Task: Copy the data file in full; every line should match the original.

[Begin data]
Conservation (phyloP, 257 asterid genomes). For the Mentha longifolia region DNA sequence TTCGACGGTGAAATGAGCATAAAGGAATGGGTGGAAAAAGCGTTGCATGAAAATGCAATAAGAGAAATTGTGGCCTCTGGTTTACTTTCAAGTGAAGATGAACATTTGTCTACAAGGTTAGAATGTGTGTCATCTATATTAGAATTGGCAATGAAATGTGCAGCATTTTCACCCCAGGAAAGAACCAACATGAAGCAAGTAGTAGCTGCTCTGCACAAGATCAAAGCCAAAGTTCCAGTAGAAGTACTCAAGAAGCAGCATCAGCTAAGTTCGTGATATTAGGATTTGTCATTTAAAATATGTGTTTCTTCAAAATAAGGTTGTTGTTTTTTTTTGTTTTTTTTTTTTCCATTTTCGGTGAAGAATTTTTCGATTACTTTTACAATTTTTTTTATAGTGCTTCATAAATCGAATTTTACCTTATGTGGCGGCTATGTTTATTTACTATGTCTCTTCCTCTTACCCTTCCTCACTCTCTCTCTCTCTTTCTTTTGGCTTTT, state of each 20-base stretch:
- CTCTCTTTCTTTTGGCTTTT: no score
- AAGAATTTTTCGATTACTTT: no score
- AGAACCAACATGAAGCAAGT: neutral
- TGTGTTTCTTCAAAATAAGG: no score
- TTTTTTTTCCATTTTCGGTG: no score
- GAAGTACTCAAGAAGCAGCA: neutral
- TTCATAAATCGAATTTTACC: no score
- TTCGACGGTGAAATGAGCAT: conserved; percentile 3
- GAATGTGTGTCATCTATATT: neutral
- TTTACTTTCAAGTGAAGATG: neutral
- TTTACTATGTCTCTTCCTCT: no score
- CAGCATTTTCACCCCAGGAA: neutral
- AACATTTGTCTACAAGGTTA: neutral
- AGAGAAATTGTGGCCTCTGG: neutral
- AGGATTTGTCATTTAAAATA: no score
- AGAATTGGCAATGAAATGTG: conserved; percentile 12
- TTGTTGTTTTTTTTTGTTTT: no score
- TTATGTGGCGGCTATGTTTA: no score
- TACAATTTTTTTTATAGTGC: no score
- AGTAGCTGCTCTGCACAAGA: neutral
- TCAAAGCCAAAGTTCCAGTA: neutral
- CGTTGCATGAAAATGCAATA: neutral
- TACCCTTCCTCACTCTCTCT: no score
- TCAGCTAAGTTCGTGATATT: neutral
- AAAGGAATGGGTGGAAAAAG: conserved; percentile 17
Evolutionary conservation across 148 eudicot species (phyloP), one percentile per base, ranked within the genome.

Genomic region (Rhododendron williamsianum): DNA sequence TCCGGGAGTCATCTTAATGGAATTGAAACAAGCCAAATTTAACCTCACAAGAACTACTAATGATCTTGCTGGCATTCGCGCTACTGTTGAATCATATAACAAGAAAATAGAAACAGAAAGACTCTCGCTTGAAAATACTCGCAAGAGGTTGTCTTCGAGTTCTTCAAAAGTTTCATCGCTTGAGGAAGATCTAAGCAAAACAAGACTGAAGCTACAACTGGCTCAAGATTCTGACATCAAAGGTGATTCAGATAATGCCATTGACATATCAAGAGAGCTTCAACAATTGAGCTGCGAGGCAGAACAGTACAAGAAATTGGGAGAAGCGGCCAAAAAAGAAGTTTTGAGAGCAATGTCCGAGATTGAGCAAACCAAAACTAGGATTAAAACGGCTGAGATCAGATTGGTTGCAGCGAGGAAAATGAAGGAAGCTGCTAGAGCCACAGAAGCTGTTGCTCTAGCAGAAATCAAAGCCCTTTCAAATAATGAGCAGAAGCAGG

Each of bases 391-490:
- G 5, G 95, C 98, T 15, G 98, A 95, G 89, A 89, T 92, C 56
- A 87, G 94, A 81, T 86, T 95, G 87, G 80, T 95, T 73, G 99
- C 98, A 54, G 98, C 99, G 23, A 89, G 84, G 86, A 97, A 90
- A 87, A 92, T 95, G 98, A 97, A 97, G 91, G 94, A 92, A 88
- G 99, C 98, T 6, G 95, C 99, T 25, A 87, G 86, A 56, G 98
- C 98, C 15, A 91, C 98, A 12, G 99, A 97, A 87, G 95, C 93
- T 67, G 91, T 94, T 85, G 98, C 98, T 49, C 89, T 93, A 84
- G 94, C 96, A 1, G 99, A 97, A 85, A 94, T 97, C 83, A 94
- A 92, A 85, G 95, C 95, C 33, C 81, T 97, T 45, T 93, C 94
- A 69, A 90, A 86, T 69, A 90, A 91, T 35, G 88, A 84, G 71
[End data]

Conservation (phyloP, 257 asterid genomes). For the Mentha longifolia region DNA sequence TTCGACGGTGAAATGAGCATAAAGGAATGGGTGGAAAAAGCGTTGCATGAAAATGCAATAAGAGAAATTGTGGCCTCTGGTTTACTTTCAAGTGAAGATGAACATTTGTCTACAAGGTTAGAATGTGTGTCATCTATATTAGAATTGGCAATGAAATGTGCAGCATTTTCACCCCAGGAAAGAACCAACATGAAGCAAGTAGTAGCTGCTCTGCACAAGATCAAAGCCAAAGTTCCAGTAGAAGTACTCAAGAAGCAGCATCAGCTAAGTTCGTGATATTAGGATTTGTCATTTAAAATATGTGTTTCTTCAAAATAAGGTTGTTGTTTTTTTTTGTTTTTTTTTTTTCCATTTTCGGTGAAGAATTTTTCGATTACTTTTACAATTTTTTTTATAGTGCTTCATAAATCGAATTTTACCTTATGTGGCGGCTATGTTTATTTACTATGTCTCTTCCTCTTACCCTTCCTCACTCTCTCTCTCTCTTTCTTTTGGCTTTT, state of each 20-base stretch:
- CTCTCTTTCTTTTGGCTTTT: no score
- AAGAATTTTTCGATTACTTT: no score
- AGAACCAACATGAAGCAAGT: neutral
- TGTGTTTCTTCAAAATAAGG: no score
- TTTTTTTTCCATTTTCGGTG: no score
- GAAGTACTCAAGAAGCAGCA: neutral
- TTCATAAATCGAATTTTACC: no score
- TTCGACGGTGAAATGAGCAT: conserved; percentile 3
- GAATGTGTGTCATCTATATT: neutral
- TTTACTTTCAAGTGAAGATG: neutral
- TTTACTATGTCTCTTCCTCT: no score
- CAGCATTTTCACCCCAGGAA: neutral
- AACATTTGTCTACAAGGTTA: neutral
- AGAGAAATTGTGGCCTCTGG: neutral
- AGGATTTGTCATTTAAAATA: no score
- AGAATTGGCAATGAAATGTG: conserved; percentile 12
- TTGTTGTTTTTTTTTGTTTT: no score
- TTATGTGGCGGCTATGTTTA: no score
- TACAATTTTTTTTATAGTGC: no score
- AGTAGCTGCTCTGCACAAGA: neutral
- TCAAAGCCAAAGTTCCAGTA: neutral
- CGTTGCATGAAAATGCAATA: neutral
- TACCCTTCCTCACTCTCTCT: no score
- TCAGCTAAGTTCGTGATATT: neutral
- AAAGGAATGGGTGGAAAAAG: conserved; percentile 17
Evolutionary conservation across 148 eudicot species (phyloP), one percentile per base, ranked within the genome.

Genomic region (Rhododendron williamsianum): DNA sequence TCCGGGAGTCATCTTAATGGAATTGAAACAAGCCAAATTTAACCTCACAAGAACTACTAATGATCTTGCTGGCATTCGCGCTACTGTTGAATCATATAACAAGAAAATAGAAACAGAAAGACTCTCGCTTGAAAATACTCGCAAGAGGTTGTCTTCGAGTTCTTCAAAAGTTTCATCGCTTGAGGAAGATCTAAGCAAAACAAGACTGAAGCTACAACTGGCTCAAGATTCTGACATCAAAGGTGATTCAGATAATGCCATTGACATATCAAGAGAGCTTCAACAATTGAGCTGCGAGGCAGAACAGTACAAGAAATTGGGAGAAGCGGCCAAAAAAGAAGTTTTGAGAGCAATGTCCGAGATTGAGCAAACCAAAACTAGGATTAAAACGGCTGAGATCAGATTGGTTGCAGCGAGGAAAATGAAGGAAGCTGCTAGAGCCACAGAAGCTGTTGCTCTAGCAGAAATCAAAGCCCTTTCAAATAATGAGCAGAAGCAGG

Each of bases 391-490:
- G 5, G 95, C 98, T 15, G 98, A 95, G 89, A 89, T 92, C 56
- A 87, G 94, A 81, T 86, T 95, G 87, G 80, T 95, T 73, G 99
- C 98, A 54, G 98, C 99, G 23, A 89, G 84, G 86, A 97, A 90
- A 87, A 92, T 95, G 98, A 97, A 97, G 91, G 94, A 92, A 88
- G 99, C 98, T 6, G 95, C 99, T 25, A 87, G 86, A 56, G 98
- C 98, C 15, A 91, C 98, A 12, G 99, A 97, A 87, G 95, C 93
- T 67, G 91, T 94, T 85, G 98, C 98, T 49, C 89, T 93, A 84
- G 94, C 96, A 1, G 99, A 97, A 85, A 94, T 97, C 83, A 94
- A 92, A 85, G 95, C 95, C 33, C 81, T 97, T 45, T 93, C 94
- A 69, A 90, A 86, T 69, A 90, A 91, T 35, G 88, A 84, G 71